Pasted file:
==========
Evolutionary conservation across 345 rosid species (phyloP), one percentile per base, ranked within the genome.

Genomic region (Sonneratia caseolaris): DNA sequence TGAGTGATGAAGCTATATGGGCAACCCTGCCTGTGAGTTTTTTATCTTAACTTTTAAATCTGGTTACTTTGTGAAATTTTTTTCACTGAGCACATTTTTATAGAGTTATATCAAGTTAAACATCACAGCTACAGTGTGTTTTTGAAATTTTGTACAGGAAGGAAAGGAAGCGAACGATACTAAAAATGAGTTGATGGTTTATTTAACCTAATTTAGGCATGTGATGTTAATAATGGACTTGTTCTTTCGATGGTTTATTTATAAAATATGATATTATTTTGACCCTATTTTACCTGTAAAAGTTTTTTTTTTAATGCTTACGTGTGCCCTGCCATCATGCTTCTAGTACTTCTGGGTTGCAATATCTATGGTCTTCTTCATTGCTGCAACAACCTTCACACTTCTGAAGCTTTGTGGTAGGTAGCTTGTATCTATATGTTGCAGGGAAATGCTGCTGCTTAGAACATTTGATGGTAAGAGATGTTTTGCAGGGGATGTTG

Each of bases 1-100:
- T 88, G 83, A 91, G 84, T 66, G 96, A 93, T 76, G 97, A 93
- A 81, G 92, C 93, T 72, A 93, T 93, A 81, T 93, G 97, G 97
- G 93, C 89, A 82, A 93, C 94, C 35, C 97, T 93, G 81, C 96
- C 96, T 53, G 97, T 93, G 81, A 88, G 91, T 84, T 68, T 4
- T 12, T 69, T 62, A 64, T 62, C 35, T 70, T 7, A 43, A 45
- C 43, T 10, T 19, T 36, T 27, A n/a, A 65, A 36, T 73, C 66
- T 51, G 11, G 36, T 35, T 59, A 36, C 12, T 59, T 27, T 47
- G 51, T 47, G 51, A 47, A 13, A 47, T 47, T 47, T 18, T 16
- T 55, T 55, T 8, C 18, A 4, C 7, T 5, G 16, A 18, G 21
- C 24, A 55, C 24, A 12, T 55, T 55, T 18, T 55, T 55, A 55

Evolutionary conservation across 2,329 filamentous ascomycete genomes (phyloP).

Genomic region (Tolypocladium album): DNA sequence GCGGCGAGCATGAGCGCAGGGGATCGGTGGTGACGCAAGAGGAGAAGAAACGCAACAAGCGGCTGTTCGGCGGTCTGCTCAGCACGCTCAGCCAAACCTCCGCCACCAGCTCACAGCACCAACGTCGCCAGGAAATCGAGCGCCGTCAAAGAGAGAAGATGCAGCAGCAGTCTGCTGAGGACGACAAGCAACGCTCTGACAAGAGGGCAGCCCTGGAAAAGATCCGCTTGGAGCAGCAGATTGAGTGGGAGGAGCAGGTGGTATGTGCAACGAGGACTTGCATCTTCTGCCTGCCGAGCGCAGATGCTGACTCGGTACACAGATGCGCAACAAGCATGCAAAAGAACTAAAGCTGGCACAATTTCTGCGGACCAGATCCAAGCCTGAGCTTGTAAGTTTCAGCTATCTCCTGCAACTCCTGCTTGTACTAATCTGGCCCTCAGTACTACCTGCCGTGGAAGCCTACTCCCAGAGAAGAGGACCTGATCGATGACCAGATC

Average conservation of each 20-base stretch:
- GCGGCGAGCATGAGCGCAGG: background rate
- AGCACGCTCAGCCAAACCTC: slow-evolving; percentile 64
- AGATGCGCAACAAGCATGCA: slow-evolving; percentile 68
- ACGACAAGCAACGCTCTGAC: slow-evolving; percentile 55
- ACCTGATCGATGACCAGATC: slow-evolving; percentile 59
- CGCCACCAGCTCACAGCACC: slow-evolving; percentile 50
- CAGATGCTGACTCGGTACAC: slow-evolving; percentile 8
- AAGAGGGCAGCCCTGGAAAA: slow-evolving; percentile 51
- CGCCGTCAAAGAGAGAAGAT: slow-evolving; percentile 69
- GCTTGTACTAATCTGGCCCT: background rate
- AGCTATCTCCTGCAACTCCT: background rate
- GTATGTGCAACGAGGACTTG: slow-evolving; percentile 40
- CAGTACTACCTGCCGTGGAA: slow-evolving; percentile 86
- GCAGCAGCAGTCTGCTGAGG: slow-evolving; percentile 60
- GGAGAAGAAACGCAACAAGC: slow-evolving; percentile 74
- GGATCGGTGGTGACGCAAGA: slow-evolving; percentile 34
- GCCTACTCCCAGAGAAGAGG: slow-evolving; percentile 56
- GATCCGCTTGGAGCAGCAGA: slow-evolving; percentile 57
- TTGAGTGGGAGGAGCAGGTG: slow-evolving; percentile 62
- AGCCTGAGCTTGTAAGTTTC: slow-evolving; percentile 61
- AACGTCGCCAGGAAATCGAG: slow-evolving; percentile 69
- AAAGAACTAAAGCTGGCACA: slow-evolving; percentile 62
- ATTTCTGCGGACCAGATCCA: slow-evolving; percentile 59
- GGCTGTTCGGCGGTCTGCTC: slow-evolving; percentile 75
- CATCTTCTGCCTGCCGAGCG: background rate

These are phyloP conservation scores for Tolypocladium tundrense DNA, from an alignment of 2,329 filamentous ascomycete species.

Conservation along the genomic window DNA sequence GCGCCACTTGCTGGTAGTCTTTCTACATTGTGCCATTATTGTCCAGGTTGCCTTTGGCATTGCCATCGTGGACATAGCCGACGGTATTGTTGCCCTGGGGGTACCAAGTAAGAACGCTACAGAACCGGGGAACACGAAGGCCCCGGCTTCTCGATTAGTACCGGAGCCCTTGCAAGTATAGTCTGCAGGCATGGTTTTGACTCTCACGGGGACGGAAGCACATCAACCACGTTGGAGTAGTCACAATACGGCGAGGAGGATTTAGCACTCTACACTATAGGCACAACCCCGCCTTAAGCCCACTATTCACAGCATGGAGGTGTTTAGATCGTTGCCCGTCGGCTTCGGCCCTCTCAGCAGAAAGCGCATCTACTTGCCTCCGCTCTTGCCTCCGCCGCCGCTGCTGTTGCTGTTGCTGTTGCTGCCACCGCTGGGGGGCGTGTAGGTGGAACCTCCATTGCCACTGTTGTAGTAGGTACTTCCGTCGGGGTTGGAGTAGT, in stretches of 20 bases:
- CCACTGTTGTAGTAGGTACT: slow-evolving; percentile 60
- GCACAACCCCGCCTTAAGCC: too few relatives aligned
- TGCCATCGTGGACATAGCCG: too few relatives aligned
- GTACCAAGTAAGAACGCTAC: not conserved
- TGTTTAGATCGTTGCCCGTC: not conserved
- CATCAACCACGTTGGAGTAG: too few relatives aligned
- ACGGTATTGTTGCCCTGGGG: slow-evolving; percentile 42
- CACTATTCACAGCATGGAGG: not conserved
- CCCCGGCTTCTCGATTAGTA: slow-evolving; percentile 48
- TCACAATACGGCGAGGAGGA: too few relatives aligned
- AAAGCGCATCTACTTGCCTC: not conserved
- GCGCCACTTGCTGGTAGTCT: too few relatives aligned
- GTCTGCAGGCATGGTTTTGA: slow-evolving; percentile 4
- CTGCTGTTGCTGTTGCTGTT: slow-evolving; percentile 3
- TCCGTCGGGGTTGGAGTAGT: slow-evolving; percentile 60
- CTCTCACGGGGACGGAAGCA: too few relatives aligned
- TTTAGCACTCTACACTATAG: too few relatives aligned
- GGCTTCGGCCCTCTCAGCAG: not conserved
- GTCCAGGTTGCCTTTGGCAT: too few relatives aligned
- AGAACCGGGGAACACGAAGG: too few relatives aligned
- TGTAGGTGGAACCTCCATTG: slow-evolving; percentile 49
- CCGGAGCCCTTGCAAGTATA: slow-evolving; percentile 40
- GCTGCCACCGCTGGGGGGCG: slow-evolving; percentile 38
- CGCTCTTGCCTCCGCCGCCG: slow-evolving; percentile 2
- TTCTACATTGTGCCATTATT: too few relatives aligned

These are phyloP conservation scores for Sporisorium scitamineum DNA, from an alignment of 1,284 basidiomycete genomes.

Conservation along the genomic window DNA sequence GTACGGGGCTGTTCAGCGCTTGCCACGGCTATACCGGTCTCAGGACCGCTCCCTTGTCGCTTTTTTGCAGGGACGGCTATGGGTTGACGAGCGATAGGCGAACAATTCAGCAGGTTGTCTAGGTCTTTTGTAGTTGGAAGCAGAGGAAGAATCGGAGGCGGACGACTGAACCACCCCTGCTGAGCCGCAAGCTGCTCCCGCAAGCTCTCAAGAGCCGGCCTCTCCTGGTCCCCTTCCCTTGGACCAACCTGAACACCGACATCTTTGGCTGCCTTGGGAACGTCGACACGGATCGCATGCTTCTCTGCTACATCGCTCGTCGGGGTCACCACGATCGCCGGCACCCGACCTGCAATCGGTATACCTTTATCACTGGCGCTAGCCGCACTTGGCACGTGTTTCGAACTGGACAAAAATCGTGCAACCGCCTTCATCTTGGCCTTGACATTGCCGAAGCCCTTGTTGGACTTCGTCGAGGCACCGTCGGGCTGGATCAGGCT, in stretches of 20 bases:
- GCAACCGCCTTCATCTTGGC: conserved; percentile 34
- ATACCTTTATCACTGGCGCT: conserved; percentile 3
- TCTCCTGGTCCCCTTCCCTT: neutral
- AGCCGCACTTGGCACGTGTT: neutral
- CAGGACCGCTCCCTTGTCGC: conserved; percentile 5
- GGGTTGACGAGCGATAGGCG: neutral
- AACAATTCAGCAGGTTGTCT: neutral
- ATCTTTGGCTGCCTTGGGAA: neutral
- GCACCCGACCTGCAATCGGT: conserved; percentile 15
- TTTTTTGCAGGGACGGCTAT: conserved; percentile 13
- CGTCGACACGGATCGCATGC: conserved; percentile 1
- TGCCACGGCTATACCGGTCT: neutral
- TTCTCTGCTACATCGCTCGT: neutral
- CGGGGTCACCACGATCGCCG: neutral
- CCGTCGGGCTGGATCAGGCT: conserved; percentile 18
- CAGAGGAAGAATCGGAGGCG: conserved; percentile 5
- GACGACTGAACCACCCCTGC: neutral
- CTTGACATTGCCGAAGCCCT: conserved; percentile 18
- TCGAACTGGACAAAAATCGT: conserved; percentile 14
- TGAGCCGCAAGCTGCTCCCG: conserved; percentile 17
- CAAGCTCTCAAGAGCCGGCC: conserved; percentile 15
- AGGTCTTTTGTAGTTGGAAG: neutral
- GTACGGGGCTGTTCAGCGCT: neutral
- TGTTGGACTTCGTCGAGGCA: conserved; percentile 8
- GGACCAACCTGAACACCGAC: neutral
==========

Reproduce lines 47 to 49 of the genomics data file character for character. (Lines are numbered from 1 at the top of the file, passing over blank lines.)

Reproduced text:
- GTACCAAGTAAGAACGCTAC: not conserved
- TGTTTAGATCGTTGCCCGTC: not conserved
- CATCAACCACGTTGGAGTAG: too few relatives aligned